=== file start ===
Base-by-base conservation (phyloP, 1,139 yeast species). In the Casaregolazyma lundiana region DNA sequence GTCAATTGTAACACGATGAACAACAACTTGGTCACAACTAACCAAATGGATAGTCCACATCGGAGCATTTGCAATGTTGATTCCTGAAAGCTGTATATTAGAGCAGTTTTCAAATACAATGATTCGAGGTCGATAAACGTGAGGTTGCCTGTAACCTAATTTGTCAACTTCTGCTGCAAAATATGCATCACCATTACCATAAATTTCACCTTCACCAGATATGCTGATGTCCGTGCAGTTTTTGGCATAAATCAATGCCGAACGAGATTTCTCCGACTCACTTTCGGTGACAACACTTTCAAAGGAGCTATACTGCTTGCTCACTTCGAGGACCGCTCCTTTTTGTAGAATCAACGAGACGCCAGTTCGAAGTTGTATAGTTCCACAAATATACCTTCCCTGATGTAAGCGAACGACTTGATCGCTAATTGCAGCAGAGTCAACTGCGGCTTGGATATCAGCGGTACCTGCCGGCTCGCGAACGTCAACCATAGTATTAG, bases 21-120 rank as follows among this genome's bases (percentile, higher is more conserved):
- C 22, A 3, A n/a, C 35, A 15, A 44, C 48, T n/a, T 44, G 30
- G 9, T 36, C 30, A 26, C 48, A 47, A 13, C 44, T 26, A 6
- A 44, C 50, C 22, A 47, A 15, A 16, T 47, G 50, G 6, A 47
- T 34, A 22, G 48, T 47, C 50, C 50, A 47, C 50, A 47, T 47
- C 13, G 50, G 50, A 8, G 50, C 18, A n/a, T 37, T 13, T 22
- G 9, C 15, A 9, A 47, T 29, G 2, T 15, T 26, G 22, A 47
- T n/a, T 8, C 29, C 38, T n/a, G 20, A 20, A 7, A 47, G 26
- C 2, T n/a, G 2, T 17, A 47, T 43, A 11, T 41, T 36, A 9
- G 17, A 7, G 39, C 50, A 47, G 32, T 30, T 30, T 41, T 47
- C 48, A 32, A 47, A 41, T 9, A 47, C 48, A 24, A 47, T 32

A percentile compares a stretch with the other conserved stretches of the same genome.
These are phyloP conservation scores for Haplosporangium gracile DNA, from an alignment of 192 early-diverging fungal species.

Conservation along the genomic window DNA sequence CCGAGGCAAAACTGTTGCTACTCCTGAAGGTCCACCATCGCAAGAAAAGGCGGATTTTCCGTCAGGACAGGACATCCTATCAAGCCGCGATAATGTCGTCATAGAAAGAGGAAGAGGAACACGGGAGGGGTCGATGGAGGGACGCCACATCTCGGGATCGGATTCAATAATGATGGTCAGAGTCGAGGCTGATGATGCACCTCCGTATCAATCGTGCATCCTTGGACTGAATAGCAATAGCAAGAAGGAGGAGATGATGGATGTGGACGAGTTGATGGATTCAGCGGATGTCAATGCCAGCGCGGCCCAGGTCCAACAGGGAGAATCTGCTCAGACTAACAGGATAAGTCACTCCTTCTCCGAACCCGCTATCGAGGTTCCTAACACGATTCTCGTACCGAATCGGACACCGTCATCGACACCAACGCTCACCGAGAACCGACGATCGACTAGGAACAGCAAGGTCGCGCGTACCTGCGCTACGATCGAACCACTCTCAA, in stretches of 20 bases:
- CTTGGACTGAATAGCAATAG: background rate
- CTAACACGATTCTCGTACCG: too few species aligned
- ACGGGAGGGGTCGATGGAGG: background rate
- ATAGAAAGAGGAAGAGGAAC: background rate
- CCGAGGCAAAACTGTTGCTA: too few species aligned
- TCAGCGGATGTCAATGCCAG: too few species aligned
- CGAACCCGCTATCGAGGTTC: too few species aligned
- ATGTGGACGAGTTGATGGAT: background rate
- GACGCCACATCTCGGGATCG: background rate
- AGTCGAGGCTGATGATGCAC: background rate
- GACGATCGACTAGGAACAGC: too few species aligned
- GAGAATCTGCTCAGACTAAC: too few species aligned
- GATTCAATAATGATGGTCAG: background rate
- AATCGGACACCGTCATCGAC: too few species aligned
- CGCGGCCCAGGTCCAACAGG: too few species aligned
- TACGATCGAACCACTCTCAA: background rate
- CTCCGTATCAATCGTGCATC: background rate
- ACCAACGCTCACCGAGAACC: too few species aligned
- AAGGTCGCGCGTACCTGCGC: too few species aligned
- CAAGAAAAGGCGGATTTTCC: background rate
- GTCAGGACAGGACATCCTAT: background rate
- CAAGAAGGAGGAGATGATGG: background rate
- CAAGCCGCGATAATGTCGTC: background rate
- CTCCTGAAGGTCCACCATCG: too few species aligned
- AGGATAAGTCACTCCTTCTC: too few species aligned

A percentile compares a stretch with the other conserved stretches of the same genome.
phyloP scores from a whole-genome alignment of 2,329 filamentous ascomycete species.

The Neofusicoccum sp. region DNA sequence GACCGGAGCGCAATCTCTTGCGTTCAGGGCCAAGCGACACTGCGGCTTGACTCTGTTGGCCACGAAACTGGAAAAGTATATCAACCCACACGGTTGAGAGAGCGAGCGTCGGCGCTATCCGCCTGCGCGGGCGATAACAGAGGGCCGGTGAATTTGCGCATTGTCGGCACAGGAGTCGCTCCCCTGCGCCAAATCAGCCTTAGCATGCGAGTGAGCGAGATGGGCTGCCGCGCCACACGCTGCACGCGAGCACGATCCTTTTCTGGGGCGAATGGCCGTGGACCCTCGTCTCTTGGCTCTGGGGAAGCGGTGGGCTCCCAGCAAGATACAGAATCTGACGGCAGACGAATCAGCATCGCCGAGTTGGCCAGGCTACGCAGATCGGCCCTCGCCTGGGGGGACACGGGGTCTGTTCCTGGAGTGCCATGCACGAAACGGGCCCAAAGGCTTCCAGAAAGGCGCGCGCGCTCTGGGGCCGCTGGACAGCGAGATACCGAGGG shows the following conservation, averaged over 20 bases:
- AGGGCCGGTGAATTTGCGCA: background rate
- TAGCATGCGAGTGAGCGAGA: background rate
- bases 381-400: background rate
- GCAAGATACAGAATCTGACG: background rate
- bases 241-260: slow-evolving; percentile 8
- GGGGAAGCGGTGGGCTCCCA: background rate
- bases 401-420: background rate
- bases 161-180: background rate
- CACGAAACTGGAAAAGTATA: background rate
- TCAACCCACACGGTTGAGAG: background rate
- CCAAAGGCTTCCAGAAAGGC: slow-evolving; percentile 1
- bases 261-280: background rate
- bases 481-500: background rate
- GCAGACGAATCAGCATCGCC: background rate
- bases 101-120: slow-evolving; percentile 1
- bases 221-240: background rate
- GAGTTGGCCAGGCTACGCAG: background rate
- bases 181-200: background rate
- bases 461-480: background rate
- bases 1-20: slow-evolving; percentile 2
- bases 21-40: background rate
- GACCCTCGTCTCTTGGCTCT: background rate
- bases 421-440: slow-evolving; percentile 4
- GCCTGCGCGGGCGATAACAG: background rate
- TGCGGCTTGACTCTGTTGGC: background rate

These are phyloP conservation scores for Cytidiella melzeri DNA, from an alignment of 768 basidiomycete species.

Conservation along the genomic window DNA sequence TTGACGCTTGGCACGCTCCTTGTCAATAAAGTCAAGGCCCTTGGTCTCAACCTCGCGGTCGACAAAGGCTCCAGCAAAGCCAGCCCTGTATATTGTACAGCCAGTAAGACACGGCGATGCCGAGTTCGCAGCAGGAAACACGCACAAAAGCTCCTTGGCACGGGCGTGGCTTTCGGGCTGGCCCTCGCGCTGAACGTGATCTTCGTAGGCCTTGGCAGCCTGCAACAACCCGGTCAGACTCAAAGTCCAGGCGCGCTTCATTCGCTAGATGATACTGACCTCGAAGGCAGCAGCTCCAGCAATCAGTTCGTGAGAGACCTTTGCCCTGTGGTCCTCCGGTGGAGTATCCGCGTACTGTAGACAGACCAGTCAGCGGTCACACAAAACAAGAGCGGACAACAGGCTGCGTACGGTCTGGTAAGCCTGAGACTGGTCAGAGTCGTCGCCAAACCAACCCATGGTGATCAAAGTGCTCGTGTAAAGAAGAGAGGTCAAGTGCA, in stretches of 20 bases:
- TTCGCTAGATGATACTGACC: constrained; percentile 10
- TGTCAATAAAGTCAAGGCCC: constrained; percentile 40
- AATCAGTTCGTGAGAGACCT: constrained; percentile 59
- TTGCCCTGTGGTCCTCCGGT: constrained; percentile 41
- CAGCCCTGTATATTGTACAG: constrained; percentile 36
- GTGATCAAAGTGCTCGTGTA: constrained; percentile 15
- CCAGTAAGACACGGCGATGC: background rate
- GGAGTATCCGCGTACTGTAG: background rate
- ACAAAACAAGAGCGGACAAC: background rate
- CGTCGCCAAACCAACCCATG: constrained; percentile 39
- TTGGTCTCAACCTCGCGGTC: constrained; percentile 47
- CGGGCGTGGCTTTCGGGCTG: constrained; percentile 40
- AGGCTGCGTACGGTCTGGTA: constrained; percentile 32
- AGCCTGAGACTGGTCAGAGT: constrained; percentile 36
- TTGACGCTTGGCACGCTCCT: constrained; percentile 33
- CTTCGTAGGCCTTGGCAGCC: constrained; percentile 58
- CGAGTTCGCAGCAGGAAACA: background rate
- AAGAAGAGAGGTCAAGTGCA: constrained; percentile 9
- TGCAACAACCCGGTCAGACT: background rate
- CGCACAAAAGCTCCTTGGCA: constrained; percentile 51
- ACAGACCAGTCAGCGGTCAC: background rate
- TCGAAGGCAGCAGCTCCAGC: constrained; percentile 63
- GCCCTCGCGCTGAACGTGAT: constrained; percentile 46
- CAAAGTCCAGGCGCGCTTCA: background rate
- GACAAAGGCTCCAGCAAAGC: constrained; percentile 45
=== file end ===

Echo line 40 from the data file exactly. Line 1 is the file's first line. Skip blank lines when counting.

A percentile compares a stretch with the other conserved stretches of the same genome.